# DC offset: how much is too much?

WL can show the DC offset of an audio file.
but how much DC offset is tolerable and where do i start considering to remove it?
what is the technical guideline?

thanx

From the WWW

DC offset is just offset on the y (amplitude) axis, but removing it doesn’t mean that the waveform will automatically become symmetrical (nor that it should be), it only means the wave will start and end at 0 on the y-axis.

If you remove the DC offset from is a simple waveform like a sine shifted by a certain offset, then the result is of course symmetrical… but a real-world complex waveform can be asymmetrical regardless of any dc offset (because their lack of symmetry is not caused by any dc offset, but from the sum of their partials). For example a male voice is likely to show some asymmetry.

Actually, if a waveform is asymmetrical, you could make the peaks more symmetrical around 0 by adding some DC offset (if you imagine a graph drawn on a piece of paper with a complex waveform peaking at +5 and -3 without any DC, then adding a -1 DC offset would shift the peaks to +4 and -4)… In my opinion it is a bad thing to do in practice, this is just a theoretic example to show DC offset and symmetry are not directly related.

Still, removing DC is a good practice (even if it means making the output waveform more asymmetrical!). A very small (and I mean really small) amount of DC is negligible in my opinion and I usually don’t care, as long as its contribution gets buried by the sounds and the noise floor. If larger, it should be taken care as soon as possible (by finding and, if possible, fixing the cause of the DC offset).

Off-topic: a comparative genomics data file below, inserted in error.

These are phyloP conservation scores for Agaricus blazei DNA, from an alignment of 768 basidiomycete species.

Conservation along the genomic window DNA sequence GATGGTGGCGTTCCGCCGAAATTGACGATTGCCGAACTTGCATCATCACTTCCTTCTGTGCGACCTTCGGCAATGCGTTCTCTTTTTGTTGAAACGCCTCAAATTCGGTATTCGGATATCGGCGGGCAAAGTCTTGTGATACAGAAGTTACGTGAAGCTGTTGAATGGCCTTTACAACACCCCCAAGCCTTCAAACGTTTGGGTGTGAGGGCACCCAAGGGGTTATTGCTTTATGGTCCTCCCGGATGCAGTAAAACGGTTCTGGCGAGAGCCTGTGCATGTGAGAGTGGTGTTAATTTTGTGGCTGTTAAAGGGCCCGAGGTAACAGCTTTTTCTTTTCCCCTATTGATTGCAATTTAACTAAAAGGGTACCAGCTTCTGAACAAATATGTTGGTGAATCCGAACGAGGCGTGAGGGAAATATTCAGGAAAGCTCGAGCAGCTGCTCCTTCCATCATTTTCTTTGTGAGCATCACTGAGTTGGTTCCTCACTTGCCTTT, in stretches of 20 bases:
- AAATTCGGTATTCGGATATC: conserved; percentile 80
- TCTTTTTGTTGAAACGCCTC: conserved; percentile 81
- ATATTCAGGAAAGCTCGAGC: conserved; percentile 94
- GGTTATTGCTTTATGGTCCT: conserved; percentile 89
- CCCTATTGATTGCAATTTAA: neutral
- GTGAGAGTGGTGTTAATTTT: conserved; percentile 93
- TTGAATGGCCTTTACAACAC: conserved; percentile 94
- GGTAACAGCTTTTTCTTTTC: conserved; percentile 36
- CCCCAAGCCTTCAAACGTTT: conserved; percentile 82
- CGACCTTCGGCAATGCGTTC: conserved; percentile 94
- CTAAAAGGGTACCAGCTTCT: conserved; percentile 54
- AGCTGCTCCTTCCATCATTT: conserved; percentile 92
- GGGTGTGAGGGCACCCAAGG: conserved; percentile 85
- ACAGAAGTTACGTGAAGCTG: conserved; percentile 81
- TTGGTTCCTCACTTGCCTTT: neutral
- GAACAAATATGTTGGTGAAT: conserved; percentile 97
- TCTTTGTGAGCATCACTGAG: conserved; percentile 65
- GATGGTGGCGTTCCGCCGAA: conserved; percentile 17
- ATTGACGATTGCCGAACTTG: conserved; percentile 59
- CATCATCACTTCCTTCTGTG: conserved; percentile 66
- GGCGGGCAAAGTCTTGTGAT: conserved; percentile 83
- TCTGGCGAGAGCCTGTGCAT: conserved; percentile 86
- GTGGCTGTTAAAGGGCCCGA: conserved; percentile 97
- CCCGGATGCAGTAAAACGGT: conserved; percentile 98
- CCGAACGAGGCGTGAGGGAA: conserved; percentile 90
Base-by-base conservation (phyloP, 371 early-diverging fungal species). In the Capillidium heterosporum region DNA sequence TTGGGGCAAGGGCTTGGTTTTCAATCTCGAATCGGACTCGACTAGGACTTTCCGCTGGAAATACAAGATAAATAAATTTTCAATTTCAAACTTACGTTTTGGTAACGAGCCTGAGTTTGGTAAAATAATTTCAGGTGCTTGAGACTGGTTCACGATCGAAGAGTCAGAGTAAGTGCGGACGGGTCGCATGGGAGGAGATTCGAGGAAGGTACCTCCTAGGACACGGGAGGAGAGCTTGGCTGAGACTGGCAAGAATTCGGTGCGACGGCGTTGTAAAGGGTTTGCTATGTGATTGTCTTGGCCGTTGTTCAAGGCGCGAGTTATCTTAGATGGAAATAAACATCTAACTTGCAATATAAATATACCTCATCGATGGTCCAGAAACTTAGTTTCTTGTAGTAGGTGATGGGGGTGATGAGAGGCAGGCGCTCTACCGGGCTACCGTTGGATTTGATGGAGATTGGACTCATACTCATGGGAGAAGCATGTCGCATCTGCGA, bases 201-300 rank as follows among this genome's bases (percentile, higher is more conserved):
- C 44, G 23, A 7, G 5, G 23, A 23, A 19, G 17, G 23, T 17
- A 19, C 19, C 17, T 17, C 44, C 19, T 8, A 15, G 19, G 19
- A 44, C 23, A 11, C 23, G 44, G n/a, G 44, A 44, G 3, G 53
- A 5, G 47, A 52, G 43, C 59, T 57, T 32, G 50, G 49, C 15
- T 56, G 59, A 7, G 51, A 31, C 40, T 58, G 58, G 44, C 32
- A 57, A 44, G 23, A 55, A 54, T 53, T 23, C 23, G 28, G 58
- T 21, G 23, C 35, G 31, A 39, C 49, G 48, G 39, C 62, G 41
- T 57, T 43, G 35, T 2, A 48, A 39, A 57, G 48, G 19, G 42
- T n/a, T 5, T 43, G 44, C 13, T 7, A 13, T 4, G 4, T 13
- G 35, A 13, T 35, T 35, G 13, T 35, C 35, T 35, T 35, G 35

Dealing with asymmetrical waveforms is a different subject in my book. A way to deal with them (when a more symmetrical waveform is needed) is to use a phase rotator (a bunch of all-pass filters). As any other processing, it’s not a free lunch (you’re trading the symmetry of the waveform for something else…), but it’s still a tool that can be useful.

DC offset can be, of course, a cause to the asymmetry of a waveform, but in general it’s not the only (and main) contributor.

Just my 2 cents, of course!

FWIW

thanks for the info.
i do understand the theory of it and have come across it on occasion. i was never able to “hear” and actual effect, maybe because the amounts were too small.
WL shows a % of DC which is probably a very sensible thing. so if i have 0.05% DC it is a very small amount that is probably negligible.
and i am attempting to get the “probably” out of that assessment. but it seems there is no clear amount that i could find on the www anywhere.
so my best guess is that as long as i stay below 1% it should be technically ok and inaudible.

IIRC, WL will not remove DC offset below a certain threshold, but I don’t know the value. I would think anything below 1% is no issue.